Such centres would allow practitioners currently practicing in the community to ply their trade unencumbered by the nuts and bolts of running a business; and they would allow us to decant a host of services from hospitals, which should be reserved for what only hospitals can do: emergency services, inpatient care, surgeries, and the like.

In short, we should let doctors be doctors, and hospitals be hospitals.

To garner feedback, I dumped my musings into a couple of online physician forums to which I belong, tagged with the query: “Food for thought, or fodder for the compost bin?”

The verdict? Hands down, the compost bin.

I was a bit taken aback, initially. Offended, even – because who among us isn’t in love with their own ideas?

But it quickly became evident from my peers’ comments that I’d been misunderstood. Not because my doctor friends are dim, but because I hadn’t been clear.

When I proposed in my essay that we “leave the administration and day-to-day tasks of running those centres to business folks who know what they’re doing,” my colleagues took that to mean that doctors would be serving at the beck and call of a tranche of ill-informed government-enabled administrators – and they reacted to the notion with anaphylactic derision. And understandably so: too many of us have long and painful experience with thick layers of health care bureaucracy seemingly organized according to the Peter Principle, with people promoted to – and permanently stuck at – the level of their incompetence.

But I didn’t mean to suggest – not for a minute – that doctors shouldn’t be engaged in running these centres. I also wrote: “None of which is to suggest that doctors shouldn’t be involved, by aptitude and inclination, in influencing the set-up and management of regional centres – of course, they should.”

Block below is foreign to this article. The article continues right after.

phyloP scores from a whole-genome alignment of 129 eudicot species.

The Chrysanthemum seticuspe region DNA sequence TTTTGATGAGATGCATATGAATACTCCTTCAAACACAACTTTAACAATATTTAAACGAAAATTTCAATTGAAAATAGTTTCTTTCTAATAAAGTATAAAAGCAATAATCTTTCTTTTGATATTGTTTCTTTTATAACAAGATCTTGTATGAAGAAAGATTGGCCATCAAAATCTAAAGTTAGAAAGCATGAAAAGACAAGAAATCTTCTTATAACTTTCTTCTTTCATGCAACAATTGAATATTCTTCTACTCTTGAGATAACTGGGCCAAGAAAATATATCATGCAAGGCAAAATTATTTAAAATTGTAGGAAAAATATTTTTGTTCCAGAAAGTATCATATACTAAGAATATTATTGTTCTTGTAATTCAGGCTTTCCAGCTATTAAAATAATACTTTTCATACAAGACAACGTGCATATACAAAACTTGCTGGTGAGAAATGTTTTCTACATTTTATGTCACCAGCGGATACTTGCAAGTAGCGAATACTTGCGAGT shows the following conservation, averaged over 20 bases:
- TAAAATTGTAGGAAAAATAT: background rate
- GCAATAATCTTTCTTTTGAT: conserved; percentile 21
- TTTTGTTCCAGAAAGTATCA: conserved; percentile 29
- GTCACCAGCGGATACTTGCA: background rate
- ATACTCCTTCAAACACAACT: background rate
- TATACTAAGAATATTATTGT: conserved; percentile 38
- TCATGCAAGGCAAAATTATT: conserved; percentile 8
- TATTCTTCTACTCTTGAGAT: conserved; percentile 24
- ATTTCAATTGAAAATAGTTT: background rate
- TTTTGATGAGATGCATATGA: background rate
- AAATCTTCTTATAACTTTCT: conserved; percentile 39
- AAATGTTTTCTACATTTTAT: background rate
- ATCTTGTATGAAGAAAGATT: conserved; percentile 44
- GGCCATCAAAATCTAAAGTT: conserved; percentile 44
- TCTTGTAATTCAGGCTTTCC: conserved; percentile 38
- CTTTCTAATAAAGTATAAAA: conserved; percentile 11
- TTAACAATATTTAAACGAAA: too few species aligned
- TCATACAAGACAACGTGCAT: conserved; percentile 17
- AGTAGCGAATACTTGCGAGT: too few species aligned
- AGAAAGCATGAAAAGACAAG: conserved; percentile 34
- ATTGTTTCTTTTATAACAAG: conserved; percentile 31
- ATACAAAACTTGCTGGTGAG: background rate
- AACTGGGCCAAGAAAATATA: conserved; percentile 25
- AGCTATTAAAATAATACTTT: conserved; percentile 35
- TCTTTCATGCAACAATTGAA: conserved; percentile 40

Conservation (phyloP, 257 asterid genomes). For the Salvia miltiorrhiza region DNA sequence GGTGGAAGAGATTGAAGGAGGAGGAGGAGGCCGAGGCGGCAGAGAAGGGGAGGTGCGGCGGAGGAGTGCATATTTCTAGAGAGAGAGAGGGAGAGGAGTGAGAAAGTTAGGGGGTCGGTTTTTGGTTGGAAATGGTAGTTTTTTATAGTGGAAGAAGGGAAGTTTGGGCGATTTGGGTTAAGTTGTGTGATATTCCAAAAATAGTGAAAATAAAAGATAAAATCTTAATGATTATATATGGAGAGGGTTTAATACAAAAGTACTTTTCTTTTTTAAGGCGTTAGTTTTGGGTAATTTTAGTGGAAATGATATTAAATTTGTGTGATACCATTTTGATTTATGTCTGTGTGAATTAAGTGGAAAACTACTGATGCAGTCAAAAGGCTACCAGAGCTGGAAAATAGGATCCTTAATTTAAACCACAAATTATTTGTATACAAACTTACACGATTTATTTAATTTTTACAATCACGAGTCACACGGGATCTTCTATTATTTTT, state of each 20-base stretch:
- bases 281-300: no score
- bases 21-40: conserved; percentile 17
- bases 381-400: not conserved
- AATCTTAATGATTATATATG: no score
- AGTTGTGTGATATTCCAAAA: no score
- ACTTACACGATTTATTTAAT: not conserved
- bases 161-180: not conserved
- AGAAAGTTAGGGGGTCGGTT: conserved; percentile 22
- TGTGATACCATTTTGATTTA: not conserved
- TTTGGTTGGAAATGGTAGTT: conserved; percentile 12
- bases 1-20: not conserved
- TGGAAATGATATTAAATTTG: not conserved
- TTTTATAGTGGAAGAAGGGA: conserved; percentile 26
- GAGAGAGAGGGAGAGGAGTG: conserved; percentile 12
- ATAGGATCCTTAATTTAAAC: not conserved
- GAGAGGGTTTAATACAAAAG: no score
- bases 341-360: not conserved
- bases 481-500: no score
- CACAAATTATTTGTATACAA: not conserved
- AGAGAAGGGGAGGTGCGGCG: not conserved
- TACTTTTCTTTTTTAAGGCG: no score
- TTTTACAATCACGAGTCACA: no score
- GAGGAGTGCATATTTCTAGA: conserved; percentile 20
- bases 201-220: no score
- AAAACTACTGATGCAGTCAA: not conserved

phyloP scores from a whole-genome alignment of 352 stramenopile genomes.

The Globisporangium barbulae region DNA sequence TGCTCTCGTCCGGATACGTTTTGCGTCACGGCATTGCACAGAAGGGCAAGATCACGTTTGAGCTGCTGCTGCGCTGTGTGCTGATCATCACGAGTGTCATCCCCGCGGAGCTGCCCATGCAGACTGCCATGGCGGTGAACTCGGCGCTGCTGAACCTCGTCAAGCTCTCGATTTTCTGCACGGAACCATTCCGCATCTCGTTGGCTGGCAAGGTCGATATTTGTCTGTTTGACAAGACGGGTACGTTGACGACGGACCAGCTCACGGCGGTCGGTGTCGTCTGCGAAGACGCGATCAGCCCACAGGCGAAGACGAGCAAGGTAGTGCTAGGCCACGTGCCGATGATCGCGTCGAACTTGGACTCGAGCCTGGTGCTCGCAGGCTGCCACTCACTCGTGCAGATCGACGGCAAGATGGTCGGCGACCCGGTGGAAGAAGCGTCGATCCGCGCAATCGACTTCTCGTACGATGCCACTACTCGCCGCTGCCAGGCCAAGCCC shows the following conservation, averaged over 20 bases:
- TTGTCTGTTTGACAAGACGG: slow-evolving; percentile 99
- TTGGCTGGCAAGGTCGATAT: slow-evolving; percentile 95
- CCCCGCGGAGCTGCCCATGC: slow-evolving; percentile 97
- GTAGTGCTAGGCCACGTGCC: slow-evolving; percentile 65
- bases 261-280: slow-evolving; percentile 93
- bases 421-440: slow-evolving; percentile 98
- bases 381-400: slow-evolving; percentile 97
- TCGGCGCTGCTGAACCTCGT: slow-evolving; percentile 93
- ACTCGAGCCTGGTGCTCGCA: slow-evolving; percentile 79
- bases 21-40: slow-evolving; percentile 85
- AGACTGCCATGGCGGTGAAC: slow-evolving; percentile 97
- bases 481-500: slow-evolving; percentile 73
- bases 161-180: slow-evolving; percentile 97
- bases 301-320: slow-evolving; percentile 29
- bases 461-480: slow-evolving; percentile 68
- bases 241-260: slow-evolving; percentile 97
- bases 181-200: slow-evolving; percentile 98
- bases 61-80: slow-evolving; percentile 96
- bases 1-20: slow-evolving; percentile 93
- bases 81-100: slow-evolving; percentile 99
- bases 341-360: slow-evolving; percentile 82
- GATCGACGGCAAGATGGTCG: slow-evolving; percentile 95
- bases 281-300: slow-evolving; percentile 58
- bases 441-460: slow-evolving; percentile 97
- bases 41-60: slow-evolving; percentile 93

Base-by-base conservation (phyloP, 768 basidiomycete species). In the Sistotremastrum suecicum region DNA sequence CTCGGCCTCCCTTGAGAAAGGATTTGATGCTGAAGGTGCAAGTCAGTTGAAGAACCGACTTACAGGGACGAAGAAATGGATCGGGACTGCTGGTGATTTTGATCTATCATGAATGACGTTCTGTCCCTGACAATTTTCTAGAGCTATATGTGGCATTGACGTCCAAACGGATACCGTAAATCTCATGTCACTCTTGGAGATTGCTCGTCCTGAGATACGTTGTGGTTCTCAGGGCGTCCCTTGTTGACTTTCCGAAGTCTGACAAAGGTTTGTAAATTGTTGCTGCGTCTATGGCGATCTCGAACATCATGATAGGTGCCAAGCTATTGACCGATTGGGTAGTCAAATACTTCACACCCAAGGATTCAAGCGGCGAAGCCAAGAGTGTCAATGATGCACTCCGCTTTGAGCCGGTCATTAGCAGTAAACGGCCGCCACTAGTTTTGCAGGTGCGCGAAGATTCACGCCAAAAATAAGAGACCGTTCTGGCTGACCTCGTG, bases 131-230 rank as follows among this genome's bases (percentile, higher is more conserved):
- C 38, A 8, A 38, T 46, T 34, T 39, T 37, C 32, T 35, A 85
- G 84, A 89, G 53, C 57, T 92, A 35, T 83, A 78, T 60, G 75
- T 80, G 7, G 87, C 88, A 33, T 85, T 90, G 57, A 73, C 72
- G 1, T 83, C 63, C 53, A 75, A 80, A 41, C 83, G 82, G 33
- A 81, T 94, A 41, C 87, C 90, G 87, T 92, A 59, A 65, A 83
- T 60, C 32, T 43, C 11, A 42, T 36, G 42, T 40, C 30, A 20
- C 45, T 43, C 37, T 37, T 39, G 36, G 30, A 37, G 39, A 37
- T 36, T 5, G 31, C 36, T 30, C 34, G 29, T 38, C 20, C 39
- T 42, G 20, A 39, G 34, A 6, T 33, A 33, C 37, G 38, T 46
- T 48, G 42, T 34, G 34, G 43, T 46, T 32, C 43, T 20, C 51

Of course they should. There are plenty of physicians equipped with both the skills and interest needed to administer these centres; and they should absolutely be front and centre in leading them.

But more than that: everyone should have skin in the game. All workers have the right to share in the success of an enterprise; and when they do, everybody wins.  When everyone is pulling in the same direction because everyone shares in the wins, waste and inefficiencies are rooted out like magic.

Contrast that to how hospitals are run, with scarcely anyone aware of the actual cost of the blood tests or CT scans they order or the packets of suture and gauze they rip open, and with the motivations of administrative staff, nurses, doctors, and other personnel running off in more directions than a flock of headless chickens. The capacity for waste and inefficiencies is almost limitless.

I don’t mean to suggest that the goal of regional medical centres should be to turn a profit; but fiscal prudence and economic accountability are to be celebrated, because money not wasted is money that can be allocated to enhancing patient care.

Nor do I mean to intimate that sensible resource management should be the only parameter tracked; patient outcomes and patient satisfaction are paramount.

What should government’s role be in all this? Initially, to incentivize the creation of these centres via public-private partnerships; and then, crucially, to encourage competition among them and to reward innovation and performance, with optimization of the three key metrics – patient outcomes, patient satisfaction, and economic accountability – always in focus.

No one should be mandated to work in non-hospital regional medical centres. It’s a free country (or it should be): doctors should be free to hang out their own community shingles if they wish. But if we build the model correctly, my contention is that most medical professionals will prefer to work collaboratively under one roof with a diverse group of colleagues, unencumbered by the mundanities of running a business, but also free of choking hospital bureaucracy.